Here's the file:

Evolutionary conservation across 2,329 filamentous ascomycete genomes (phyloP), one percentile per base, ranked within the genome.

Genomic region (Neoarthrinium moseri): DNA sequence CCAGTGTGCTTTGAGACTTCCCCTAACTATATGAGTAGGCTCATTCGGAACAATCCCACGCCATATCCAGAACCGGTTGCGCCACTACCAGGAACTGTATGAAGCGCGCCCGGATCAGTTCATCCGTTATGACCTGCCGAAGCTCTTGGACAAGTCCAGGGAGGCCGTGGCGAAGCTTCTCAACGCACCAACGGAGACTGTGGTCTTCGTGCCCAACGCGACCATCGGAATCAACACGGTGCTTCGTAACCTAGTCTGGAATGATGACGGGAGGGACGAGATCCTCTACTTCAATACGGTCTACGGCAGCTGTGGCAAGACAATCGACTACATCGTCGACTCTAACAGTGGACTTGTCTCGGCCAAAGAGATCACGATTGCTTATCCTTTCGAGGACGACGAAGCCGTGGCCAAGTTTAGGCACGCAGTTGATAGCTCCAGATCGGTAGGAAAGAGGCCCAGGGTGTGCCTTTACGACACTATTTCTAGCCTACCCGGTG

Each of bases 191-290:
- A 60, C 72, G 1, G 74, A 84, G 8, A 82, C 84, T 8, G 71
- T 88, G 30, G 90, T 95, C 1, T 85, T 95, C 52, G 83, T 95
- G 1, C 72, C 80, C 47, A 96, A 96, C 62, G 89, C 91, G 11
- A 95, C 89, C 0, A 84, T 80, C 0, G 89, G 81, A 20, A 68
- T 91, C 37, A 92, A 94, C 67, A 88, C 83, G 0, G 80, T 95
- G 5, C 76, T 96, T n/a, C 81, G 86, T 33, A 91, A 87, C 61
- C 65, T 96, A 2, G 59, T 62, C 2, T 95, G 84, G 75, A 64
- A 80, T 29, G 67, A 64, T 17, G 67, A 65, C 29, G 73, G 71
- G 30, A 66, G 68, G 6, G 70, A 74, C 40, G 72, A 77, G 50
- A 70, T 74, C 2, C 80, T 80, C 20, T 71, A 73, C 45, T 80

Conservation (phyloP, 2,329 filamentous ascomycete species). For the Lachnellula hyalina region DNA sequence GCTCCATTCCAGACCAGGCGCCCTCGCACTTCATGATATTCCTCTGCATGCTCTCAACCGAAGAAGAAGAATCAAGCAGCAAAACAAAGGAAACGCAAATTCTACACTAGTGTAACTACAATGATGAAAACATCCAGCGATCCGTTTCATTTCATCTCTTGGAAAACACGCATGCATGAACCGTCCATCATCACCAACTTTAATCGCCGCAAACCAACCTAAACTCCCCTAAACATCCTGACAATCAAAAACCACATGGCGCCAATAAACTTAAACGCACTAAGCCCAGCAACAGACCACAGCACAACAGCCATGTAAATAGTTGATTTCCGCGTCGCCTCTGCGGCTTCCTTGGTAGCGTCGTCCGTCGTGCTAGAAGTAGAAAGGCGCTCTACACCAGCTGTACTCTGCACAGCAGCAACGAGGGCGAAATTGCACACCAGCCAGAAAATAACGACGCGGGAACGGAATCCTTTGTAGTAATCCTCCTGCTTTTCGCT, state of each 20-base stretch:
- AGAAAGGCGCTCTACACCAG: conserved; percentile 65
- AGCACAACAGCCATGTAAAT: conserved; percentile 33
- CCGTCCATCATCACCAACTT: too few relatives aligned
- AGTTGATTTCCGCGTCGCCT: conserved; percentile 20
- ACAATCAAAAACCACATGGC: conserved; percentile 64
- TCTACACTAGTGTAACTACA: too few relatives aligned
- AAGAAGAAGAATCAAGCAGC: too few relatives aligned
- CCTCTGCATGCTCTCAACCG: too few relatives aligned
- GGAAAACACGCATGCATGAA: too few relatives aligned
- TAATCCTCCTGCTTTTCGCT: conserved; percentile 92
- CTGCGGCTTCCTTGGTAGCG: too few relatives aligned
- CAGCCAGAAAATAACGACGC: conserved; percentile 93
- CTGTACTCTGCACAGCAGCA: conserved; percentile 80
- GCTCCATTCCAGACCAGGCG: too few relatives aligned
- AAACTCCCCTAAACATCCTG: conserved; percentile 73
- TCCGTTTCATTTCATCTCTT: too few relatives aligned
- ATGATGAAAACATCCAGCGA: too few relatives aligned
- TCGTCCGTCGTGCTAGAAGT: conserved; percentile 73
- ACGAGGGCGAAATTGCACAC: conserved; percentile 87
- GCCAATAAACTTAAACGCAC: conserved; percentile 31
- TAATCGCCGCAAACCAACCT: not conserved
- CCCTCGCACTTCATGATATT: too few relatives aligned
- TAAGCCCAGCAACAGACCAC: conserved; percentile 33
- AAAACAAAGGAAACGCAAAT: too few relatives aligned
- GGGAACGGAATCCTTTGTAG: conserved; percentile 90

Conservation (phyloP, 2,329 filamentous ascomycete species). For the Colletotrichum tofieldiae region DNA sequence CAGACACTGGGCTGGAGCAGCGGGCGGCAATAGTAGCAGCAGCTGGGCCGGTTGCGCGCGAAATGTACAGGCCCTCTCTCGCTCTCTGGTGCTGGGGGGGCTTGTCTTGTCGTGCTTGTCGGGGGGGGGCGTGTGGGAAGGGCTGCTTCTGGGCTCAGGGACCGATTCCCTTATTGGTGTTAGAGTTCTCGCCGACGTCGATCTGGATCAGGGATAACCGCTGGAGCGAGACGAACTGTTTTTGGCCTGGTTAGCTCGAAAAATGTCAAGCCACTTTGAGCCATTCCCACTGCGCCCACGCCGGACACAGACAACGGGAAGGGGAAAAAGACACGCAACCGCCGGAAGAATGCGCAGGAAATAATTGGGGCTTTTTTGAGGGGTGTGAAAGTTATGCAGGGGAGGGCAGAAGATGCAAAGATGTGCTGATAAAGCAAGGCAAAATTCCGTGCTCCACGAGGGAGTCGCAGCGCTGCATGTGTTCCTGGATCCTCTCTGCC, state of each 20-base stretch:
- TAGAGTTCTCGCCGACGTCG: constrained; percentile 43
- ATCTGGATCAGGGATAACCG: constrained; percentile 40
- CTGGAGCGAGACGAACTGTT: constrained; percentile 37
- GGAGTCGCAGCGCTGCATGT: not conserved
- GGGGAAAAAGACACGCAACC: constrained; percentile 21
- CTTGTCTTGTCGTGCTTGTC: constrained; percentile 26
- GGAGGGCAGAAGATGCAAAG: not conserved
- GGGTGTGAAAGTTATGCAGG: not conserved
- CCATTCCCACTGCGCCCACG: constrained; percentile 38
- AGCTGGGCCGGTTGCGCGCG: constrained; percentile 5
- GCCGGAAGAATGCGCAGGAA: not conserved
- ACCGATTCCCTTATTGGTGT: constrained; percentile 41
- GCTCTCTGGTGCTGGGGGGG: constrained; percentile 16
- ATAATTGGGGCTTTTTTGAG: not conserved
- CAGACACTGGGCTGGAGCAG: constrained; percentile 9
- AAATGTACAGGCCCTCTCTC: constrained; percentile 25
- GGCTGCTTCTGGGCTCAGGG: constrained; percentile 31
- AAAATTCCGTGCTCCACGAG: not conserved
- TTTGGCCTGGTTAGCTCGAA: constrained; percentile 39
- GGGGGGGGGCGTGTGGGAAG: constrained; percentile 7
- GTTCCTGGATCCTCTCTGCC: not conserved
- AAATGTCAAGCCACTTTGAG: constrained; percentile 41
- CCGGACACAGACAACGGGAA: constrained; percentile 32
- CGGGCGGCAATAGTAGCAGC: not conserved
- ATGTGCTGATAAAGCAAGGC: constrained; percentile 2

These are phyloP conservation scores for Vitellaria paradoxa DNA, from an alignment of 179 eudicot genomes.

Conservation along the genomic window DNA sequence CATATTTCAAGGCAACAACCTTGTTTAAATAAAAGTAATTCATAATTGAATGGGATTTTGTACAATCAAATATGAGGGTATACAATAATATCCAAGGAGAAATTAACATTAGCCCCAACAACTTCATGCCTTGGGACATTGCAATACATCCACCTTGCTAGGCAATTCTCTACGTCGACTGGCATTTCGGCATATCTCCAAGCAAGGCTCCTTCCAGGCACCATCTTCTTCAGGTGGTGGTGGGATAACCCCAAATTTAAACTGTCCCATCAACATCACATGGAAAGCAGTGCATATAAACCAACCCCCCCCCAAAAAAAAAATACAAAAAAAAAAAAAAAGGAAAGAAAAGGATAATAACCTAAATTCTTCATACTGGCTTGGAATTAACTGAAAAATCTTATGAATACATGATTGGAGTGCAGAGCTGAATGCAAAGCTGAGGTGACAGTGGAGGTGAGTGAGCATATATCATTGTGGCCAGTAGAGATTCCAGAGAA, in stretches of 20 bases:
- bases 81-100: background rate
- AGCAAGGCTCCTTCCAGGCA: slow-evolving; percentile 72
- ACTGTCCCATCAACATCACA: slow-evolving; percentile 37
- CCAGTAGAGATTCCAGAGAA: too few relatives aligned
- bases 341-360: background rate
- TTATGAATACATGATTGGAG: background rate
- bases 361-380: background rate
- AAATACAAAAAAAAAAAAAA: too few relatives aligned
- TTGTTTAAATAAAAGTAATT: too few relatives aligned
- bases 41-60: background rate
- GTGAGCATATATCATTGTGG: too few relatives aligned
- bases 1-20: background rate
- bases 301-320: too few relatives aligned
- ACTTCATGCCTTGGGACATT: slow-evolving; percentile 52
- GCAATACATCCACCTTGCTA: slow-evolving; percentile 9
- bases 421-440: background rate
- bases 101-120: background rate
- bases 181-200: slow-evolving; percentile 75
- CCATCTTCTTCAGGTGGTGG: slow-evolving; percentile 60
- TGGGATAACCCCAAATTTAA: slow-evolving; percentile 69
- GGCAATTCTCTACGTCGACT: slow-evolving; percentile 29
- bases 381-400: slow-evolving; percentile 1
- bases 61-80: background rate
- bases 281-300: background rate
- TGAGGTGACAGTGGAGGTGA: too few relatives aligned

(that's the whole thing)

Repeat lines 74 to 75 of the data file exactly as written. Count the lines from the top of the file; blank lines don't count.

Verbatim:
- bases 361-380: background rate
- AAATACAAAAAAAAAAAAAA: too few relatives aligned